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Short, Not Short Enough 

Our appalled critic declines to review excruciating Iraq in 3/3 Time at Etcetera

You know a play's up fake creek without a paddle when one character whips out a handgun to keep the other character from exiting stage left. That device is deployed more than once in the four short but not short enough plays that comprise Iraq in 3/3 Time With a Coda.

That could be my lede in a regular review. The second graph could say something about how Etcetera, Live Theatre Workshop's late-night series, decided for unknown reasons to present local playwright Gavin Kayner's excitable and stubbornly humorless declarations about war (he's against it). He also directs.

But who I am kidding? There's no way I'm going to review what I'm seeing right now. Who wants to be the mean old man with nothing better to do than slam the hard work of a serious-minded playwright and four actors who are probably kind and decent people? Not me.

Iraq is billed as four short "ruminations on the effects of war and violence." Suffice it to say that lots of war-related words like IED and Humvee and Fallujah are being said as one play ends and another begins. It's a good thing I had coffee next door before the show.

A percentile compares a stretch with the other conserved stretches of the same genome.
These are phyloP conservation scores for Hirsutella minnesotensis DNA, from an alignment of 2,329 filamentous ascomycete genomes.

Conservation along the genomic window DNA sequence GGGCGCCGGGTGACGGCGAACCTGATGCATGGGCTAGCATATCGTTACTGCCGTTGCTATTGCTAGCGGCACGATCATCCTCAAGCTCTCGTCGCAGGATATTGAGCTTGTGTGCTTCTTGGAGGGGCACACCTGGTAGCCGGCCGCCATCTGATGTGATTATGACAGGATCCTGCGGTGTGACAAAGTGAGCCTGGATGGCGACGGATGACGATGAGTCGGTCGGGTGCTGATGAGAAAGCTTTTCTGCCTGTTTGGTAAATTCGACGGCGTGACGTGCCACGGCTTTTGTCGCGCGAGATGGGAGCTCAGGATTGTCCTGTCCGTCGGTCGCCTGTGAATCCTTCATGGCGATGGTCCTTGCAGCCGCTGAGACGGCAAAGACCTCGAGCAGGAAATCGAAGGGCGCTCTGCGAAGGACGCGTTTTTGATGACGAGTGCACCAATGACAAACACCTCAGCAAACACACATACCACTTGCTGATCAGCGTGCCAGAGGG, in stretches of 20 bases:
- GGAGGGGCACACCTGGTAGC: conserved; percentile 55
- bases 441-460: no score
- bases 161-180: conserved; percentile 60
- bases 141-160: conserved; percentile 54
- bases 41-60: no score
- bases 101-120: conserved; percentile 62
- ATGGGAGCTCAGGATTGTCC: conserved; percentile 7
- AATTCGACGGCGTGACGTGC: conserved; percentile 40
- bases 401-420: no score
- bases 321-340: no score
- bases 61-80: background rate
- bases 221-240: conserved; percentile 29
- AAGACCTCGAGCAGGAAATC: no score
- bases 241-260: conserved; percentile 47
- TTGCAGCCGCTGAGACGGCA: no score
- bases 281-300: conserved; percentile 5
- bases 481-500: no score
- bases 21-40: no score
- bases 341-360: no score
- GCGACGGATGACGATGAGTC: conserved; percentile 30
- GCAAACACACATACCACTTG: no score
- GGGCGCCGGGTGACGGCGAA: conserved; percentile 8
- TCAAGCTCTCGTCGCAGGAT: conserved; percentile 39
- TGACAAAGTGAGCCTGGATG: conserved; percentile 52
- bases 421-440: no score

This guy on stage now: he's doing his sarcastic face and saying so many words. It must be hard to remember so many words that are strung together with no connection to the way humans talk. Maybe he's a savant.

He's talking endlessly to a motionless man sitting with his back to us. That poor actor, still as a statue, must be miserable. Unlike him, at least we can shift uncomfortably in our seats. Maybe he's supposed to be dead. I wish I was.

Now we're in the third play and it's droning on and on. The talky guy is getting all loud again, waving his gun and righteously huffing and puffing. Would it kill him to pass that gun? C'mon, dude. Huff, puff, pass.

Ooh, the talky guy is backstage taking a well-deserved rest. A young woman has taken his place and she's talking about her dead dad. I like her eyes. She likes to think her dad jumped from the towers, his arms spread wide. Wait, so we're doing Sept. 11 now?

Her dad liked baseball and she thinks about him when she goes to games.

Why didn't God catch him? She asks the same question three times, so it must be a climax. Yes!

The show's over. I have just passed through what was truly the longest hour of my life. We're all clapping as hard as we can.

More by M. Scot Skinner

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